But more on that later.
So there I am, lounging on the sofa and surfing through the dials when I come upon the umpteenth repeat of a Diners, Drive-ins and Dives episode. Suddenly I exclaim to Chuck “That’s the place in San Diego with fried clams!” So it wasn’t too many days later that we found ourselves headed out to the Studio Diner.
Stu Segall was born in Swampscott, Mass., “a small fishing town where the lobster pot was invented in 1808. Partway through high school, Segall left Swampscott for Los Angeles… If someone created a movie set that was a metaphor for Segall and his life, it wouldn't be his bustling Kearny Mesa back lot. Instead, it would resemble the unmarked commercial building he owns in North Hollywood, operating behind brick walls, opaque windows and razor wire. Quietly, privately and protectively. He has repeatedly refused media interviews…’I don't feel comfortable doing it,’… (utsandiego.com). In fact, we learned while talking with one of the diner’s managers, Stu was reluctant to have himself and the diner featured on TV.
In San Diego, Segall has recreated the New England diners that he loved as a child. While the building is fairly new, it bears all of the hallmarks of a traditional diner with a profusion of gleaming stainless,
There is an entire section devoted to East Coast Favorites. These included: Fried Clams--New England ‘Whole Belly’ Ipswich Clams shipped in fresh from Cape Ann, MA; a Clam Roll--the same clams served on a traditional New England Roll; Maryland Crab Cakes--three Blue Crab cakes served with a remoulade dipping sauce; a Lobster Roll--six ounces of fresh Maine lobster with mayo and celery; and New England clam chowder.
And then there was the East Coast Sampler, big enough for two and containing two crab cakes, clam chowder, lobster roll, fried clams, and two pieces of Icelandic haddock. And this latter was our choice.
The crab cakes were made with small flakes of blue crab (not the jumbo lump you find in a real Baltimore crab cake), were seasoned with an Old Bay-like seasoning, were breaded with panko crumbs, and did not contain an excess of filler. Not great but pretty good.
It is hard for us to evaluate the lobster roll. Certainly, the diner did not scrimp on the lobster which came in large chunks and were very lightly coated with mayo. And the authentic split top roll was buttered and grilled on the sides. But, and I know that this will be heresy to many, we just aren’t that fond of lobster. A lobster lover would probably been in heaven.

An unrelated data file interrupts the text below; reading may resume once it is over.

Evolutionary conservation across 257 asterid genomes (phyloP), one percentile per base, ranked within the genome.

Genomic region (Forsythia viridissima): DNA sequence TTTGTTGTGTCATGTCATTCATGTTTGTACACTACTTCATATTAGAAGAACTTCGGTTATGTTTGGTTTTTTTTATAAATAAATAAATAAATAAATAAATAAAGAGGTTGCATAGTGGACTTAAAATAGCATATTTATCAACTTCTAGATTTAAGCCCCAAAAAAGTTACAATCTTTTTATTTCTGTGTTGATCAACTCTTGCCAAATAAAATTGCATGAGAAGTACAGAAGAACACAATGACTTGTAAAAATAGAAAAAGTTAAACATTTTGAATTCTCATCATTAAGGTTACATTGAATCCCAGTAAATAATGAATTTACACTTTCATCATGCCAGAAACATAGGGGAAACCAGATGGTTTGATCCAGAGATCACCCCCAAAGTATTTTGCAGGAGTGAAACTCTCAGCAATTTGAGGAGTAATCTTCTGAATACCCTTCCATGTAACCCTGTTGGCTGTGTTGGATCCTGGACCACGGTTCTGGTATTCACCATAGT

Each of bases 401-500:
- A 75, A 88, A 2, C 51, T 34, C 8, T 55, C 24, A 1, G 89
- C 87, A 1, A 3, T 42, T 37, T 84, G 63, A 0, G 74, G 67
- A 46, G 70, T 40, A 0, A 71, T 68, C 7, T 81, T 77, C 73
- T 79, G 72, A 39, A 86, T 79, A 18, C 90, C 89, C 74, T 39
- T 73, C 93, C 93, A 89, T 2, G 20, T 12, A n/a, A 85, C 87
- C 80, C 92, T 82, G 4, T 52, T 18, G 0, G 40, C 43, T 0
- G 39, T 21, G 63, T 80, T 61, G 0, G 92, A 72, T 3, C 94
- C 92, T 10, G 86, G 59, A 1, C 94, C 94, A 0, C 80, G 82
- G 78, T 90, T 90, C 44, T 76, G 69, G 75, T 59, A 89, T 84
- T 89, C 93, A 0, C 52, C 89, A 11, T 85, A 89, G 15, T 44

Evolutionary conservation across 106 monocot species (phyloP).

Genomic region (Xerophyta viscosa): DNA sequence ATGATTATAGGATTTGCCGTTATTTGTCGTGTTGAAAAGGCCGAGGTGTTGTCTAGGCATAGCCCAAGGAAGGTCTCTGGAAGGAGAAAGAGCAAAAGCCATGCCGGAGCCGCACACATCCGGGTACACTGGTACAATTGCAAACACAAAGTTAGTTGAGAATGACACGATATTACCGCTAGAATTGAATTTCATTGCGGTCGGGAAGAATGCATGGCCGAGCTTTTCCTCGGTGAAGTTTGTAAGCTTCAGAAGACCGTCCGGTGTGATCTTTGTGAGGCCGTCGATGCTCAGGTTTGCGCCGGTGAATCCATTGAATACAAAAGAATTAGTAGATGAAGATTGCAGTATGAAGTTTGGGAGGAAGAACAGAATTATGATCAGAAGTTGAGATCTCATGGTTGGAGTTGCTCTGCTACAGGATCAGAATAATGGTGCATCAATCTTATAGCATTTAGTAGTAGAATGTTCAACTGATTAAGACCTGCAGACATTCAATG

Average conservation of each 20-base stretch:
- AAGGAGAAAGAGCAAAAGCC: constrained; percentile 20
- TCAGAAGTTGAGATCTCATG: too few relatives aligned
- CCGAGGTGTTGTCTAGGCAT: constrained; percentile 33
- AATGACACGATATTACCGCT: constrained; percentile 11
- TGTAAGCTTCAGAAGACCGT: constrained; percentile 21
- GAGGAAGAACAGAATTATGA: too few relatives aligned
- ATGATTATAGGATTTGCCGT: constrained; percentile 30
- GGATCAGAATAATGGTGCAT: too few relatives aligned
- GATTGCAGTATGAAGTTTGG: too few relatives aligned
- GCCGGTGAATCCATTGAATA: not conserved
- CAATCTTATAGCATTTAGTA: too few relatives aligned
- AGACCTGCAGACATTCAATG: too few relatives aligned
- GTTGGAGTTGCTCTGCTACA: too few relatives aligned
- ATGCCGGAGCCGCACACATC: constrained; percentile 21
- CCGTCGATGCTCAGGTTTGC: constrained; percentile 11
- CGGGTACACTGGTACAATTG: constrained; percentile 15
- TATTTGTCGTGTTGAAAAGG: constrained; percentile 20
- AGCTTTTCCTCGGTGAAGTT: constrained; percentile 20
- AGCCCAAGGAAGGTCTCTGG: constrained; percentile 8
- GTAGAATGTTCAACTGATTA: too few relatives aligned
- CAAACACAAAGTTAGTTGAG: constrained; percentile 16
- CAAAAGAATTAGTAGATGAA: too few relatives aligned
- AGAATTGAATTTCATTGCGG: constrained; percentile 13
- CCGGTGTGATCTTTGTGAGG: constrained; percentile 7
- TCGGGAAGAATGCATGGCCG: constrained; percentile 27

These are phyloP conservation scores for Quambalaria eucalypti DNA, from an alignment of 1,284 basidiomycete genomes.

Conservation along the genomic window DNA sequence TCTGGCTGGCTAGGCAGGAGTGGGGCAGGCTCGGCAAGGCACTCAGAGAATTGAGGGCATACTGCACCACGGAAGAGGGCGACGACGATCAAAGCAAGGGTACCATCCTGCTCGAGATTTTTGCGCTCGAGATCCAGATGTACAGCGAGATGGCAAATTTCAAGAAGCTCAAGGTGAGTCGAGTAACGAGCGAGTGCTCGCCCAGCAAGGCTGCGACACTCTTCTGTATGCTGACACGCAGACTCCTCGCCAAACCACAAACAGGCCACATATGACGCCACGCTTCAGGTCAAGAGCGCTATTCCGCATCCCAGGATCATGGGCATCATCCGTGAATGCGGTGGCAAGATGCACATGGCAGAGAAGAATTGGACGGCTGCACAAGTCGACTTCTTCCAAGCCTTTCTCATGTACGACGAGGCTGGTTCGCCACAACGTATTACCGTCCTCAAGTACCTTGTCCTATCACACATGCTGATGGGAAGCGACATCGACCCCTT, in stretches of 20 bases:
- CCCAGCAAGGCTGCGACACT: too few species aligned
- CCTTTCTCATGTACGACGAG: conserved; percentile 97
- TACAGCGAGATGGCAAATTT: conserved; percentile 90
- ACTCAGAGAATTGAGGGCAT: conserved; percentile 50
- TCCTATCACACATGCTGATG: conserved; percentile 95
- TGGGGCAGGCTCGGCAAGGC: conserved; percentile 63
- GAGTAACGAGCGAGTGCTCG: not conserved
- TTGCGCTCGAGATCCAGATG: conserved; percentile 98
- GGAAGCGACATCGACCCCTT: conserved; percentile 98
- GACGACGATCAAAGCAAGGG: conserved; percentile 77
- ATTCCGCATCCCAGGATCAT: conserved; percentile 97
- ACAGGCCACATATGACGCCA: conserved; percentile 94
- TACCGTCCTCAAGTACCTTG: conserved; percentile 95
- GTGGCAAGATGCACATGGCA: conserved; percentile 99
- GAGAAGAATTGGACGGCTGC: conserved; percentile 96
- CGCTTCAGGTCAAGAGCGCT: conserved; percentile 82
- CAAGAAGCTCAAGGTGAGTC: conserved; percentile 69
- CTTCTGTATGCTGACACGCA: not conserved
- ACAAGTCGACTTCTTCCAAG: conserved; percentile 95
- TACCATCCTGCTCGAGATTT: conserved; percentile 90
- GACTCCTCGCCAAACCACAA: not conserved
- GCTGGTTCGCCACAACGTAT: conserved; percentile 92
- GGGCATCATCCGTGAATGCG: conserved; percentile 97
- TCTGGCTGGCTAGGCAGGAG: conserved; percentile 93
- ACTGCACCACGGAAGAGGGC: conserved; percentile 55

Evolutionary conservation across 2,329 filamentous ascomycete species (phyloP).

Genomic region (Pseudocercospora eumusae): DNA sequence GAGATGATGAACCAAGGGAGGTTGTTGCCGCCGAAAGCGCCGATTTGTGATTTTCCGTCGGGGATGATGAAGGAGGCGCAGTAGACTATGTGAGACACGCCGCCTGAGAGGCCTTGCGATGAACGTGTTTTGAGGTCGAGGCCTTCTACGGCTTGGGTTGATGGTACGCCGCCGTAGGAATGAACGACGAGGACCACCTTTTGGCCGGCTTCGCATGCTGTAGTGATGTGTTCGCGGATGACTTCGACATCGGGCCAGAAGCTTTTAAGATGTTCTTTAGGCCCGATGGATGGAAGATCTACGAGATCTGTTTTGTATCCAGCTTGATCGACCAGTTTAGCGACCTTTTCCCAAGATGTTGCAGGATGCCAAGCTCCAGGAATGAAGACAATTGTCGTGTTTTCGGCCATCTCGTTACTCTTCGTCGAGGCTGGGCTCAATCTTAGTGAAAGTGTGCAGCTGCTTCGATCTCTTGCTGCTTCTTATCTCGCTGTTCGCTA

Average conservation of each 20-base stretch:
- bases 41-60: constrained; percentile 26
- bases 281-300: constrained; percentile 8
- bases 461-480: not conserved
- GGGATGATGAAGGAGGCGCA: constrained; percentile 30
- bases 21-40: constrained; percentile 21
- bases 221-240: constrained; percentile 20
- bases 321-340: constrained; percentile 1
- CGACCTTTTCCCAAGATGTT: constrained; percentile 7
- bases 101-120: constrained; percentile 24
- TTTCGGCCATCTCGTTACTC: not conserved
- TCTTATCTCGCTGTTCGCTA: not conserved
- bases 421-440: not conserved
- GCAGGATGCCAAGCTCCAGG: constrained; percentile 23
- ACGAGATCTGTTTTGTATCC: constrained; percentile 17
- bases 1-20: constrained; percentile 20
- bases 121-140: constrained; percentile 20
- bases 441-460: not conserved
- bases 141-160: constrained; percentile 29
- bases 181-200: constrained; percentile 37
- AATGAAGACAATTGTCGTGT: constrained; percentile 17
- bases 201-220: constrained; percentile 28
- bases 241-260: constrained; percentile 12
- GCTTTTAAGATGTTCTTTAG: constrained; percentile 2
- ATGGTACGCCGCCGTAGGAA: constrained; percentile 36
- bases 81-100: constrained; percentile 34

The weakest link on the plate was the Icelandic haddock that was coated with a too thick and somewhat chewy batter. I peeled the coating from my piece and the underlying fish was sweet, fresh, and flakey.
And now for the clams. Clams. Beautiful clams. “…These are whole belly clams, my friend. Not those dinky little clam strips that have virtually no flavor and all you can taste is the breading and some hint of clam. No, no. These are sweet, taste of the sea, and so delicious. The familiar bite and bit of sweetness was a welcome memory to my senses and I thoroughly enjoyed this meal…” (theplainjane.com). “I dove in to the clams. They were delicious! Fried perfectly so they were crispy with only a hint of oil. Soft and chewy on the inside as a clam should be. The breading was really flavorful with a great blend of spices that I could not put my finger on.” (stevelerer.com)
And, if this wasn’t enough food, we had elected to share an order of quite good shoestring fries.
Based on the Sampler’s misses, I am only giving the Studio Diner 3.0 Addies. But you can bet that we’ll be back for more clams.
To review the role of Adler, Kitty Humbug, and the Addie rating system, read the November 14, 2011 blog.